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Figure 3

Increasing intron length does not reduce splicing efficiency in-vitro. RNA templates were generated from minigene C and lacked the first seven nucleotides of intron 11. Clong contained an additional 67 nucleotides from the 5' end of intron 10 to maintain intron length at 255 nucleotides (see template A, Fig. 2). Both templates were incubated with 40% HeLa nuclear extract at 0°C or under splicing conditions for 60 min, the RNA extracted and separated on 8% sequencing gels. The RNA templates, spliced RNA (153 nt), and 5' exon (110 nt) are indicated by symbols on the right. Lariat intermediates are indicated by asterisks

Both the 5' and 3' splice sites are protected from RNaseH digestion in-vitro

The exon-definition model for splicing regulation proposes that the inclusion of an exon in an mRNA is determined by the occupancy of the flanking 5' and 3' splice sites due to base-pairing interactions with the U1 and U2 snRNPs. We investigated whether the 5' and 3' splice sites were occupied on our insulin receptor templates using an RNase H protection assay [34]. The four IR templates, A, C, K, and L, containing the natural terminal 5' splice site were probed with three oligonucleotides, one targeting the 5' splice site of exon 10, another targeting the 3' splice site upstream of exon 11, and the third targeting the branch point sequence. The templates were incubated with HeLa nuclear extract on ice or at 30°C for 30 min before the addition of the oligonucleotides and RNase H. The cleaved RNAs were separated by gel-electrophoresis on 5% sequencing gels. The addition of RNase H alone did not result in cleavage of the template RNAs (Fig. 4, left lanes in each panel). Addition of RNase H plus any of the three oligonucleotides caused the appearance of two fragments on all four templates (Fig. 4). Incubation of the templates at 30°C for 30 min to allow the formation of splicing complexes, caused a decrease in the amount of cleaved RNA and a concomitant increase in the amount of un-cleaved RNA. Lariat intermediates and spliced products are also observed on templates A, C, and K following incubation at 30°C verifying that splicing had occurred. Thus, the splice sites on all four templates are protected under these conditions. Occupancy of these sites is to be expected as all templates are spliced, albeit with different efficiencies, when the templates contain terminal 5' splice sites (Fig. 2).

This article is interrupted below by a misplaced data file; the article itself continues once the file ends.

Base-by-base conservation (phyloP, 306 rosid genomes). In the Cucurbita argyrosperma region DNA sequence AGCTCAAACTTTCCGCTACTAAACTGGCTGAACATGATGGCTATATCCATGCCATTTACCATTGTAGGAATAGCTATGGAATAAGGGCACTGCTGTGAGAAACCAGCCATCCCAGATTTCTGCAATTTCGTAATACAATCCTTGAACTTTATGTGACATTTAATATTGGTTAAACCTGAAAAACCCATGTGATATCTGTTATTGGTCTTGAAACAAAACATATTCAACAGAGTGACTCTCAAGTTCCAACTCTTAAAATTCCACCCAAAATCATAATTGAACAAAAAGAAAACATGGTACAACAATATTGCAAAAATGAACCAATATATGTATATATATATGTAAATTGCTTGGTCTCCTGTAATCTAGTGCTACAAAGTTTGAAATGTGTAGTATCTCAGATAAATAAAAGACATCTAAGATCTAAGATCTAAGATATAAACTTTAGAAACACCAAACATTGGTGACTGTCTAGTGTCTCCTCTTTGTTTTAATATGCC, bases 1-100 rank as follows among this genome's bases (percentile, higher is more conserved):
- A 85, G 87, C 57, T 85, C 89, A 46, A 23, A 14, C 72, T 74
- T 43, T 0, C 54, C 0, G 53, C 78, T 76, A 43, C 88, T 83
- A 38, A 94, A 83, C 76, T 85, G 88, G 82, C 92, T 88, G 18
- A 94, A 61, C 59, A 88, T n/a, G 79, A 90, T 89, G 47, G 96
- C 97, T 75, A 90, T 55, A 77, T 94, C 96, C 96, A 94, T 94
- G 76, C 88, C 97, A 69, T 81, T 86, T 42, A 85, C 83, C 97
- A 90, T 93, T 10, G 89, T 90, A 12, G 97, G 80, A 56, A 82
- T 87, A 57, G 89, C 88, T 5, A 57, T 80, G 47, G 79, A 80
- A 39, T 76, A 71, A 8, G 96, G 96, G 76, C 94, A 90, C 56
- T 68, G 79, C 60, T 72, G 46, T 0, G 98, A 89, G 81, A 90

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Figure 4

Protection of the 5' and 3' splice sites and the branch point sequence. An RNaseH protection assay was used to probe occupancy of the splice sites on the IR templates. The four templates Anat, Cnat, Knat, and Lnat containing the natural terminal 5' splice site were incubated on ice or at 30°C for 30 min. Oligonucleotides complementary to the 5' splice site, the 3' splice site, or the branch point sequence (10 μM) were added followed by 2U RNaseH. Reactions were digested for 5 min at 37°C, the RNA extracted and separated on 5% sequencing gels. The time of incubation at 30°C is indicated above each panel along with the oligo added. Open arrowheads indicate RNase cleavage products for each oligonucleotide. RNase protection results in a decrease in cleavage products and an increase in uncleaved RNA. Spliced product and 5' exon are visible in some reactions that have been incubated at 30°C. The small fragment from cleavage of probes Anat, Cnat and Knat at the 3' splice site has run off the gel in this experiment. The two cleavage products from the 5' splice site oligo on template Lnat co-migrate.

Similar RNase H protection assays were performed on templates lacking the terminal 5' splice site or containing a consensus splice site. In these experiments we used the two oligonucleotides complementary to the 5' splice site or the branch point sequence. The 5' splice site oligonucleotide directed cleavage of all eight templates (Fig. 5A). Incubation of the reactions at 30°C for 30 min to allow formation of splicing complexes caused a decrease in the extent of cleavage on all templates. No intermediates or splicing products were observed on templates lacking the splice site, as these are not spliced efficiently at 30 min (Fig. 5A, left panel). Splicing products and lariat intermediates were observed for the templates containing consensus splice sites confirming that splicing had occurred (Fig. 5A, right panel). Similarly, the branch point sequence oligonucleotide directed cleavage of all templates, and protection was observed after incubation under splicing conditions (Fig. 5B). Here again, intermediates and splice products were only observed on the templates containing the consensus splice site (Fig. 5B, right panel).
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Figure 5